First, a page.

It was early afternoon, the day after Thanksgiving in 2006, when Mark Nale walked into his den and saw the flames that – despite the family’s frantic efforts to put out – would destroy their Port Matilda, Pa., home.
“It’s a life-changing event,” Nale said of the fire and the task of rebuilding from scratch. Looking back, Nale said there were a few things he and his family could have done before the flames broke out to make the process of putting their lives back together easier.
Nale, 68, said knowing what to do if there is a fire is one piece of advice he would offer people, along with having fire extinguishers that work.
“And not those really tiny things,” Nale said. He recalled how the family initially tried to get water on the flames – that started on the floor of his den – with buckets they filled from the faucet. Nale said that was “stupid” considering they had a koi pond outside that they could have scooped water from much, much faster. The fire spread faster than the faucets could fill their buckets.
It got to a point that he realized they were not going to put out the fire and had to get out of the house. The volunteer fire department was on a training detail and 20 minutes away, he said, and the blaze burned down the house and their garage.
“We ran out of the house without our wallets, without our keys,” Nale said.
Putting plans in place so everyone in the household will know what to do in the event of a house fire, such as planning escape routes and picking a meeting spot outside, is also crucial. What most people don’t think about is, what would happen if they find themselves outside their burning house with nothing but the clothes on their backs?
Nale said one of the biggest things he can suggest people do in this digital age is to back up their files using a cloud service.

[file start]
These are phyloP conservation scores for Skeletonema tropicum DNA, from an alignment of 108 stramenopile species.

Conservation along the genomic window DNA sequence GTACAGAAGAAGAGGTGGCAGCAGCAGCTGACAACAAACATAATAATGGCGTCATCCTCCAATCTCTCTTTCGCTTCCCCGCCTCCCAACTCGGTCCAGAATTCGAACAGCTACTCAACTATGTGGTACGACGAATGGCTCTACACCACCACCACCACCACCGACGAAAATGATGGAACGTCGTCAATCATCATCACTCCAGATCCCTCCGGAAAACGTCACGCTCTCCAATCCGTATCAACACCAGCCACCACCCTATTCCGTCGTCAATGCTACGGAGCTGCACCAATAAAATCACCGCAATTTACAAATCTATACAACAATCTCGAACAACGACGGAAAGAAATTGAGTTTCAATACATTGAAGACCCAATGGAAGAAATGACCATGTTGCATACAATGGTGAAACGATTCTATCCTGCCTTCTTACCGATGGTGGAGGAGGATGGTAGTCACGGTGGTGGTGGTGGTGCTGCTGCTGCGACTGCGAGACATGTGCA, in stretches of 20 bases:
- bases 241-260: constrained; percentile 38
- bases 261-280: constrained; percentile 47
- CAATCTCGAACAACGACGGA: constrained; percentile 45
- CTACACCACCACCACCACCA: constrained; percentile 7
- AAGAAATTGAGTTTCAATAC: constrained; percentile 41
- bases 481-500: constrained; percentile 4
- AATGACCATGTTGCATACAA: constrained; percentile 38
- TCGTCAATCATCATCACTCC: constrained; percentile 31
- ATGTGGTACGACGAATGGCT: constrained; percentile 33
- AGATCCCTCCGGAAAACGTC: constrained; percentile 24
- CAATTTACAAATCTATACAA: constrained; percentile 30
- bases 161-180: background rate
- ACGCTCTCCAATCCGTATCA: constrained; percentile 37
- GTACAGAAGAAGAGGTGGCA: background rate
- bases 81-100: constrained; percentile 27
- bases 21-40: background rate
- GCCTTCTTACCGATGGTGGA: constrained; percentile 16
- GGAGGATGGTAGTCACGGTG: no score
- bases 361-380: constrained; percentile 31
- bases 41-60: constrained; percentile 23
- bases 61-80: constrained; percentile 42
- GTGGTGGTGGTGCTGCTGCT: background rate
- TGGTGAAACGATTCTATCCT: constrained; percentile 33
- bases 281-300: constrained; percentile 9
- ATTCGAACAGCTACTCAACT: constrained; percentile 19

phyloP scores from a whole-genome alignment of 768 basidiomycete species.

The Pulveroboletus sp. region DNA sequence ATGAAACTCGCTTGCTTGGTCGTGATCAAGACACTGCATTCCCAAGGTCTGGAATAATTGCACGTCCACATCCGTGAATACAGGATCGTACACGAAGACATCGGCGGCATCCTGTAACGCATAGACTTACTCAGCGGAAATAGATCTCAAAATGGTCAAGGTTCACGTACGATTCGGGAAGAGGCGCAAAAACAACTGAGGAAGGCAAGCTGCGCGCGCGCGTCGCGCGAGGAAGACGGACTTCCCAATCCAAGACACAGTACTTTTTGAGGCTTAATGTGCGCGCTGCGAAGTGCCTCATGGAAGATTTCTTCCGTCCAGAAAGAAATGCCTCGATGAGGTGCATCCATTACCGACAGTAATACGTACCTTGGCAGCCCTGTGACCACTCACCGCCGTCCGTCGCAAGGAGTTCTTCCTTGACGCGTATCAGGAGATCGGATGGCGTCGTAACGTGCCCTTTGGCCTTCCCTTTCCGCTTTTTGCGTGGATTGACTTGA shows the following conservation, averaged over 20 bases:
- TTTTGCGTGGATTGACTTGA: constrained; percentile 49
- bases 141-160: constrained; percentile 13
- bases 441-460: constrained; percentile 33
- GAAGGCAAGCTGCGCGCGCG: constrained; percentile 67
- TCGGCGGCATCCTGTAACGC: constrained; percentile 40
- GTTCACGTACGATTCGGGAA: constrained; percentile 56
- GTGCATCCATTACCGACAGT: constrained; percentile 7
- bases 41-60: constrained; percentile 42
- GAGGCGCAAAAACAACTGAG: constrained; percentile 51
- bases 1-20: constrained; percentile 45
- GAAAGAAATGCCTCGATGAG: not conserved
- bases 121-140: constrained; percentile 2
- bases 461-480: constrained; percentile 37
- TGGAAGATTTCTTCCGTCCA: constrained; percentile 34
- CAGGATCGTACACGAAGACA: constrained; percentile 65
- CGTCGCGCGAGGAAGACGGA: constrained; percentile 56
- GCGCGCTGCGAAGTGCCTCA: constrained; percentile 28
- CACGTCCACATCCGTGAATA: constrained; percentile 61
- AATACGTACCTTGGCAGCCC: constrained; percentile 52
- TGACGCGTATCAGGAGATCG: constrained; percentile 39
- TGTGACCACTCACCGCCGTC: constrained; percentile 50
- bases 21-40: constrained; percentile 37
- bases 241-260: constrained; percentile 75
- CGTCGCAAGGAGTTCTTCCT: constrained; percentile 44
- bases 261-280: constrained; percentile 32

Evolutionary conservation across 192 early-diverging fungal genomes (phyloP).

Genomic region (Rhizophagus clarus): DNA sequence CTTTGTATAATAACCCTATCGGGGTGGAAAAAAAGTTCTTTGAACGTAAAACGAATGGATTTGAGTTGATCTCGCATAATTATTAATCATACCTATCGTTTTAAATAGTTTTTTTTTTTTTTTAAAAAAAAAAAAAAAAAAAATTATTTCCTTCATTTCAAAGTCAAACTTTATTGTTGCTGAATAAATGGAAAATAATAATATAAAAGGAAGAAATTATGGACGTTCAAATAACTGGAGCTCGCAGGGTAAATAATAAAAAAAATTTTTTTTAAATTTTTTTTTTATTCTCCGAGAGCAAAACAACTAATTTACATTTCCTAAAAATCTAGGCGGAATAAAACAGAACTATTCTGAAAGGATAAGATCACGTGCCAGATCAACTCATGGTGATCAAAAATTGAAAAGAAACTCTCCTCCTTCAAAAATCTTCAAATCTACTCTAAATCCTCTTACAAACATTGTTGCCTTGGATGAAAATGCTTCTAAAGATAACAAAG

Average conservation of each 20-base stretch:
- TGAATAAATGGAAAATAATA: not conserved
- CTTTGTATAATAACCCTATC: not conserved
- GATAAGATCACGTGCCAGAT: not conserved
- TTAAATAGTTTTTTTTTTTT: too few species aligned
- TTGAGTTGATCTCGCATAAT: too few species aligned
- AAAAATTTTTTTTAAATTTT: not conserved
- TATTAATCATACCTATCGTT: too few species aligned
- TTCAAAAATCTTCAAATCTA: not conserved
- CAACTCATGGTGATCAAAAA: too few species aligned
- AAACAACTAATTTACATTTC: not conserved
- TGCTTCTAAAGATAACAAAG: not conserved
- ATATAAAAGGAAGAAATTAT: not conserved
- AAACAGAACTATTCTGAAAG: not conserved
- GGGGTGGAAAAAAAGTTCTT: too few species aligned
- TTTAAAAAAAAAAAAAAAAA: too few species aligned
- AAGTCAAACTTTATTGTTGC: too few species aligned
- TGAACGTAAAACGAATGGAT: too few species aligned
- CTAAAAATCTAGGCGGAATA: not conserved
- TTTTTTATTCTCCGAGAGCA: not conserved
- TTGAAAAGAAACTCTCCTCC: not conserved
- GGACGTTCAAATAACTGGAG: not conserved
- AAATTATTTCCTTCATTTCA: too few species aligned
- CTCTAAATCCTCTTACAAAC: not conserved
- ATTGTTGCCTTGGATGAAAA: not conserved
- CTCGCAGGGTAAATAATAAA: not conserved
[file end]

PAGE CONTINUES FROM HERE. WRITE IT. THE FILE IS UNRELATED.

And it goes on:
“I had an external hard drive that I backed things up on, but that doesn’t help if your house burns down,” Nale said. Although the fire started in his den, where the main family computer was located, the flames still destroyed the hard drive he used for backups that he kept in another room.
Nale, an outdoors writer and photographer, now uses a cloud service to back up files, but he is selective about what files he saves using the free service with its limited storage space.
Extra space can also be bought, but Nale uses his cloud-based email to send himself documents and photos he wants to keep, giving him more free storage space and also giving himself an easy way to search and find items later.
Articles and pictures he wrote and shot before the digital age were saved as paper clippings and slides and were stored in the den. He said the slides were lost forever within five minutes from the intense heat.
Data up in smoke
Also lost were phone numbers, account numbers, documents and other pieces of information, something Altoona Fire Department Chief Timothy Hileman noted is a common situation people find themselves in after a fire.
“It takes a little longer to start the recovery process,” Hileman said of not having necessary information somewhere people can access it after a house fire – such as a fire safe. Many times, families don’t even know what they have in the house, which makes it more difficult when filing insurance claims.
“Go around the house and take video of everything,” Hileman suggested, pointing out that, with cellphones, it’s easier than ever to record a simple inventory of the family’s belongings.
In every house fire, one of the first things that happens apart from the firefighting is utility companies are summoned to shut off electricity and natural gas services. While initially done for the safety of the firefighters and to help save the home, it’s also important homeowners don’t hastily have power or gas turned back on until the structure is inspected for hidden damage that could lead to another fire once services are restored.
“If you turn it back on, it could lead to another incident,” Hileman said. “A lot of times, people don’t realize the damage that is done when saving the structure.”